Insulin: 100 years of diabetes treatment
Chris invites history of science expert Kersten Hall to discuss the first insulin treatment in 1922 before welcoming Charlotte Boughton, a Cambridge University endocrinologist, to tell us what future medical interventions for the condition could be...
Chris - For people who live with type 1 diabetes insulin is a lifeline because, as we know, people with the condition can't make any of the crucial hormone themselves. Insulin tells our cells to pick up the sugar glucose in the bloodstream. Now, if this doesn't happen, our cells run out of energy and levels of sugar in the bloodstream climb dangerously. Long term, this can damage blood vessels, nerves, our kidneys, and also our eyes. Historically, type 1 diabetes was a fatal condition until this week a century ago doctors began injecting the hormone and saving lives. The story of diabetes can actually be traced back much further than a century ago, though. In fact, to 1776 and a certain doctor, Matthew Dobson, who boiled the urine from someone with diabetes and noticed something peculiar:
"There remained, after the evaporation, a white cake, and this cake was granulated; broke easily between the fingers. It smelled like brown sugar. Neither could it, by taste, be distinguished from sugar except that the sweetness left a slight sense of coolness on the palate."
Chris - Luckily not something that we do in medical school these days. With us now is Kersten Hall who's written the book called 'Insulin - The Crooked Timber', which documents the history of diabetes. Bit of an unconventional technique these days, Kersten. Take us back to a hundred years or so ago and tell us a bit more about how diabetes was actually discovered and what insulin's role was found to be.
Kersten - Happy new year, Chris. Thanks very much for having me on the program. Actually, the oldest reference to diabetes is on an ancient Egyptian scroll from about 3000 years ago. I think the Ebers Papyrus talks about a medicine to drive away the making of too much urine, and that's a reference to what I think is probably the most common symptom of the onset of diabetes: frequent passing of water as the kidneys go into overdrive to clear all this excess sugar that's in the blood. By the 19th century, it was known that the pancreas was central to diabetes. Two researchers, Minkowski and Meren, noticed that when you surgically removed the pancreas from a dog the poor animal became diabetic. Researchers began to speculate that maybe the pancreas produces some hormone that controls blood sugar levels and so the hunt was on to find that hormone. The person who is credited with having found it was Canadian scientist Fred Banting. In the summer of 1921, Banting and a younger colleague, Charles Best, who was a final year honour student, had been removing the pancreas from a dog to make the animal diabetic. Then, they'd been making pancreatic extracts and injecting those into the diabetic dogs to see whether that would bring down their blood sugar levels. And then, of course, the time came to test this on a human patient. So, January the 11th, 1922, young Leonard Thompson had been brought into Toronto general hospital. He was 14 years old. He'd been diagnosed with type one diabetes a few years earlier, and when his father brought him into Toronto general hospital he was pretty much at death's door from diabetes because, prior to the discovery of insulin, a diagnosis of type 1 diabetes was pretty much a death sentence. There was nothing really that could be done for the patient other than to put them on a starvation diet to basically delay the inevitable. So, January the 11th, 1922, Leonard was injected with some of Banting and Best's extract.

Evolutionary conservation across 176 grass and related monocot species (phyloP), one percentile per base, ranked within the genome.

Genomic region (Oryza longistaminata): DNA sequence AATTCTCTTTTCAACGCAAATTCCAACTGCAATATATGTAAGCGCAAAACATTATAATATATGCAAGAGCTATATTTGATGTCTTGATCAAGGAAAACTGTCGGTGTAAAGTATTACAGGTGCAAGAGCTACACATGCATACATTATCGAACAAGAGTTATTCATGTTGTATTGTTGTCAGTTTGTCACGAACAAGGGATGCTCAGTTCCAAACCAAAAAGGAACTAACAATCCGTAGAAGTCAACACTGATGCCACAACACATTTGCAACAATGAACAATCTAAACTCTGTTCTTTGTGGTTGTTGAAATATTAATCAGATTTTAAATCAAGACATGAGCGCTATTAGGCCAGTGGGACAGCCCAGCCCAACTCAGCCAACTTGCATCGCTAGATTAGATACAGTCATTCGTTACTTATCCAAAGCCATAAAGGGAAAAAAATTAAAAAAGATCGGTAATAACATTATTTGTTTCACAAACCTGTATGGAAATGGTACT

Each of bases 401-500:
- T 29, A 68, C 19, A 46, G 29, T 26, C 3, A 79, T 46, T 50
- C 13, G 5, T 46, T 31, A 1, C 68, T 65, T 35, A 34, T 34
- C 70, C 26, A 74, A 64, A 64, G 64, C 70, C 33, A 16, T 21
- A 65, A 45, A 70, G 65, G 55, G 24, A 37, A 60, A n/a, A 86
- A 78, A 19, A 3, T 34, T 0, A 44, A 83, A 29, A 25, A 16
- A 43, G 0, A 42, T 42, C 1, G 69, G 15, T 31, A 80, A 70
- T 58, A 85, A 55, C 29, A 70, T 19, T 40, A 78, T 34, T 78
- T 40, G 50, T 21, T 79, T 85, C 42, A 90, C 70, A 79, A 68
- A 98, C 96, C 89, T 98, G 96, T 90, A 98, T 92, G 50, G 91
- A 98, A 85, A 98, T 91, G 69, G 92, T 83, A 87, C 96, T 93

Chris - Is that from a dog, Kersten?
Kirsten - No. By that time they were making the preparations from bovine pancreas.
Chris - They realised that you could go to another animal and the analogous organ would work? So it was a reasonable step to then say, "well, let's take this because it's a bigger animal, big pancreas, lots available", and try injecting that?
Kersten - That first injection on January the 11th was actually not considered to be a clinical success. The reason was, yes, sure, Leonard Thompson's blood sugar levels fell, but he was still producing ketones in his urine. These are toxic compounds that are produced in diabetic patients. But the most serious result of all was that Leonard had suffered an adverse reaction. Two weeks later, January the 23rd, 1922, Leonard was injected for a second time. This time it was a success. His blood sugars dropped and there was no toxic adverse reaction.
Chris - And how did they achieve the improvement? Did they filter it or clean it up in some way?
Kirsten - Well, what had changed was that second batch of preparation hadn't actually been made by Banting and Best: it had been made by their colleague, James Collin. What he'd been able to do was work out exactly how you could use alcohol to clean up the pancreatic preparation to remove those impurities that were causing the toxic reactions.
Chris - Did he continue to receive these things? Because there've been these sad stories in the history of science and medicine where people invent amazing remedies - and I'm thinking, of course, of Fleming and Florey's penicillin - where people's lives were initially saved but they couldn't sustain the production and people then died because they couldn't keep treating them. What happened here? Was the story a happy ending?